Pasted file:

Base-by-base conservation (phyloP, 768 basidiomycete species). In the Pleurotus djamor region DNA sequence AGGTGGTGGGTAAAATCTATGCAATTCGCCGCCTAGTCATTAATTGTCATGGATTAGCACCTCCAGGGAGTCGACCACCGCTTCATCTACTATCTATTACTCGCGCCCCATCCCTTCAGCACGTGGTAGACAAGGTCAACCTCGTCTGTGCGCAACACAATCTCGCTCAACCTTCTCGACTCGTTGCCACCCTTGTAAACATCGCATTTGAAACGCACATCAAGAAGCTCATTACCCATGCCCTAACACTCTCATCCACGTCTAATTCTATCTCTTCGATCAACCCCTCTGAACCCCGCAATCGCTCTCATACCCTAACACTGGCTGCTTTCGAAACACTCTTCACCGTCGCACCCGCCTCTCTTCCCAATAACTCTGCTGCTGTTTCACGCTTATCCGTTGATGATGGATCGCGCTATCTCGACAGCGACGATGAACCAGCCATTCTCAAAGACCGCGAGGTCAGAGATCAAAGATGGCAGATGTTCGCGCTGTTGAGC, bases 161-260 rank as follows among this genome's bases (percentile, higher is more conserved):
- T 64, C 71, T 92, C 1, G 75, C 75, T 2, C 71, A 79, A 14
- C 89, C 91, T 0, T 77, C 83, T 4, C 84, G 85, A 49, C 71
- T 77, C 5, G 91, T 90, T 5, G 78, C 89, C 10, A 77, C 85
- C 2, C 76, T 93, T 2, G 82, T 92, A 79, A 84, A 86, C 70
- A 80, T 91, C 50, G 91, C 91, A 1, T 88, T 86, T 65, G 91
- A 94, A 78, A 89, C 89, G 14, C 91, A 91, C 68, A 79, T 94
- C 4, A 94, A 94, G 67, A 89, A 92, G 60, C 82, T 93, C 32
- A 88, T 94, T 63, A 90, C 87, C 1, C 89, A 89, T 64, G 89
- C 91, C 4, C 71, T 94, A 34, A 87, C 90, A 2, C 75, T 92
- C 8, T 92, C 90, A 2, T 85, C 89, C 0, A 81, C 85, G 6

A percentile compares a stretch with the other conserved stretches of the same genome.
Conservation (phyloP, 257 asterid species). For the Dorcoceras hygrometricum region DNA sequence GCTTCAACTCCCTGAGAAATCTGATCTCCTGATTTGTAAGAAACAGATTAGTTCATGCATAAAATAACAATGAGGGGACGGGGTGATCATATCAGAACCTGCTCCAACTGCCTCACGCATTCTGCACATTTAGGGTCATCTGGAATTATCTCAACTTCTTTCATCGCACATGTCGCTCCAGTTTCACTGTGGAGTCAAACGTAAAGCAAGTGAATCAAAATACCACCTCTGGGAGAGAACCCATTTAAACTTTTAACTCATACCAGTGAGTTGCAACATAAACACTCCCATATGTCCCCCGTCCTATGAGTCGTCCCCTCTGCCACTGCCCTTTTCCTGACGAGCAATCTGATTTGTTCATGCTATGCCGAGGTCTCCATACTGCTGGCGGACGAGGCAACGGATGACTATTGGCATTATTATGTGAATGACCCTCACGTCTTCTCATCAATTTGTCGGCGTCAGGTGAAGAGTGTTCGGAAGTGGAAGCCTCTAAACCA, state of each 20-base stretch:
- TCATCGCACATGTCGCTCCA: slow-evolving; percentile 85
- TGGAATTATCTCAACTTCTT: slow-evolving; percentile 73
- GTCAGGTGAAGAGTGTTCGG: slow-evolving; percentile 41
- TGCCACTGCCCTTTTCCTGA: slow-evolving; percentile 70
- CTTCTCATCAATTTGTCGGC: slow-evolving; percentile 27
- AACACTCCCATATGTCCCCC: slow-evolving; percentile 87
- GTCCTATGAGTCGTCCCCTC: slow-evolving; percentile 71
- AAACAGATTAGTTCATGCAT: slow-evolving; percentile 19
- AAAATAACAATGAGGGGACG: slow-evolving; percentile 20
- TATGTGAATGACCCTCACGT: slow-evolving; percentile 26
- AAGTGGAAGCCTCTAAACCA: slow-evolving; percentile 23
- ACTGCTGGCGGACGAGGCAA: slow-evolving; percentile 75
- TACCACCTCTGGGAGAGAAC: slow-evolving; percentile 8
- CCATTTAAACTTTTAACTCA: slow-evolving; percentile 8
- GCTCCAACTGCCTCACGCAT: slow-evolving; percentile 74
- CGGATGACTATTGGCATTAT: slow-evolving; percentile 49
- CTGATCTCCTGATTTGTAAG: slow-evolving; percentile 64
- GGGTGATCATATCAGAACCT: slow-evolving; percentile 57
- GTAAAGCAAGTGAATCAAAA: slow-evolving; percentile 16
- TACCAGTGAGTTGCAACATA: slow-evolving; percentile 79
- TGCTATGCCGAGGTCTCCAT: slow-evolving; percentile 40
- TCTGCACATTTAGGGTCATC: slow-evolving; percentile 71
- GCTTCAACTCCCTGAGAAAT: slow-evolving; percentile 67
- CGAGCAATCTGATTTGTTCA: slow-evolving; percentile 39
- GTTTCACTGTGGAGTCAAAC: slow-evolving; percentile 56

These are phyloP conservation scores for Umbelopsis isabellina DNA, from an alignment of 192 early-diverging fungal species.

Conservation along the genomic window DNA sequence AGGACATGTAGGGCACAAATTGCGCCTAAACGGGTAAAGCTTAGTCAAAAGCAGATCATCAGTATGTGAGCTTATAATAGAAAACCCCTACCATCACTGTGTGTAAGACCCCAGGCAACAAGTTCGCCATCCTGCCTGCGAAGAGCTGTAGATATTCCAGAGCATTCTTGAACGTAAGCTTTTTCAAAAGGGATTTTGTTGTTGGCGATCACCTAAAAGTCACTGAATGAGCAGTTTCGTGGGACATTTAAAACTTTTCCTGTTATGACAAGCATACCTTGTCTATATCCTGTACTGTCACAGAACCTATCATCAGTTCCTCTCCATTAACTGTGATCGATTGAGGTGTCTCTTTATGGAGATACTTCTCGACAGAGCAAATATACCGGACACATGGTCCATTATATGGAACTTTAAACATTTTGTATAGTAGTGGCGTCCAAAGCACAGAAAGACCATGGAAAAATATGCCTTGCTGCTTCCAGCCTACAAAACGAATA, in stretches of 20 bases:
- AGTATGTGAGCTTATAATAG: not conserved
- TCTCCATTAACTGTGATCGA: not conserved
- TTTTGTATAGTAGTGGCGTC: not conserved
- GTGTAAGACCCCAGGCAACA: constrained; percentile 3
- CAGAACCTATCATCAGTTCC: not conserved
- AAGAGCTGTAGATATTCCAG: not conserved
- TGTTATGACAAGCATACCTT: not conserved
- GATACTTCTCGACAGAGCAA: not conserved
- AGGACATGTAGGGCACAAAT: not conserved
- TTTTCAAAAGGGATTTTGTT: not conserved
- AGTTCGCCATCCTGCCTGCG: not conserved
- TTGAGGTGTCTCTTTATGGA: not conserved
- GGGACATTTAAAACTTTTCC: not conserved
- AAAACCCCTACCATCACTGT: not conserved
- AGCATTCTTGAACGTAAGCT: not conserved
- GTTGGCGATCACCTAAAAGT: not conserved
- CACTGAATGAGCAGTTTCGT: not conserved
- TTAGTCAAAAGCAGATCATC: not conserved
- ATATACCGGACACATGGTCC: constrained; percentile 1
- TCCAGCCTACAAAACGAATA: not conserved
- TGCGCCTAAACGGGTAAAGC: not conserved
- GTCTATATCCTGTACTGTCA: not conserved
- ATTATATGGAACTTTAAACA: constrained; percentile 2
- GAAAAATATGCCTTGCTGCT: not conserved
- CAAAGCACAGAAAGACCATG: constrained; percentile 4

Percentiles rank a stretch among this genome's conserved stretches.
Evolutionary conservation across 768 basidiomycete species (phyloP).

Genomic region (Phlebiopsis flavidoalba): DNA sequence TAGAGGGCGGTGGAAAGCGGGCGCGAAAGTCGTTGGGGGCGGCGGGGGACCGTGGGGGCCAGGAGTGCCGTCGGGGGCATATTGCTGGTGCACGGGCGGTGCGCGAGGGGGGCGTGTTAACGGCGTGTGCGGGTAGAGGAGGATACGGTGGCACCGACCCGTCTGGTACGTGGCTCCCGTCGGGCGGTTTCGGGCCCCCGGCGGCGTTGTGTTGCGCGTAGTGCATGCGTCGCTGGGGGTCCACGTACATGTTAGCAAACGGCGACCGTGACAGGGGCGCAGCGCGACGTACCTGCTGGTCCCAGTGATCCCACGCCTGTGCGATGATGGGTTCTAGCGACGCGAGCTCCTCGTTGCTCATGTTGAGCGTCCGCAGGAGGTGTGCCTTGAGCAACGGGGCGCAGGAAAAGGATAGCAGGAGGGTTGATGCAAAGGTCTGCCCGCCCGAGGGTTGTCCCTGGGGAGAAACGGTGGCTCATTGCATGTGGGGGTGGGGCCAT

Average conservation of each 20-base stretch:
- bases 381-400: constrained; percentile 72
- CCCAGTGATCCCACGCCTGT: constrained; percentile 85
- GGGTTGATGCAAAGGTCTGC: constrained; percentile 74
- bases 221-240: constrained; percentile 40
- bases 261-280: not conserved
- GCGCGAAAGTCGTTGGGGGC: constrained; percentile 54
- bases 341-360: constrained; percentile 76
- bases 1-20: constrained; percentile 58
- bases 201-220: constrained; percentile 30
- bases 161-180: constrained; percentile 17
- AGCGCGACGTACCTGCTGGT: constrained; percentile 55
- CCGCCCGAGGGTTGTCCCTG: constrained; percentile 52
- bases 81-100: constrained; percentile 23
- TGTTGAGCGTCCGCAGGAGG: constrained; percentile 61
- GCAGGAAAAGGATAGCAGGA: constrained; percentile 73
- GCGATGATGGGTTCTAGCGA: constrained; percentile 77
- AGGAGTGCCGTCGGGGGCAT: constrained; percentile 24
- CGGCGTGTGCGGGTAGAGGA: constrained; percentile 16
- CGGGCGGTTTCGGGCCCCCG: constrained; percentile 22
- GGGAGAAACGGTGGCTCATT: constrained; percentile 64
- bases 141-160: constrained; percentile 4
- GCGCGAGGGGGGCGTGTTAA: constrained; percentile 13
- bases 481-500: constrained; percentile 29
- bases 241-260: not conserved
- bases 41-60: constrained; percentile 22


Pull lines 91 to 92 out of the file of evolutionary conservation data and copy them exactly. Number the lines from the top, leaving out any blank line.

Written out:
- GCGCGAGGGGGGCGTGTTAA: constrained; percentile 13
- bases 481-500: constrained; percentile 29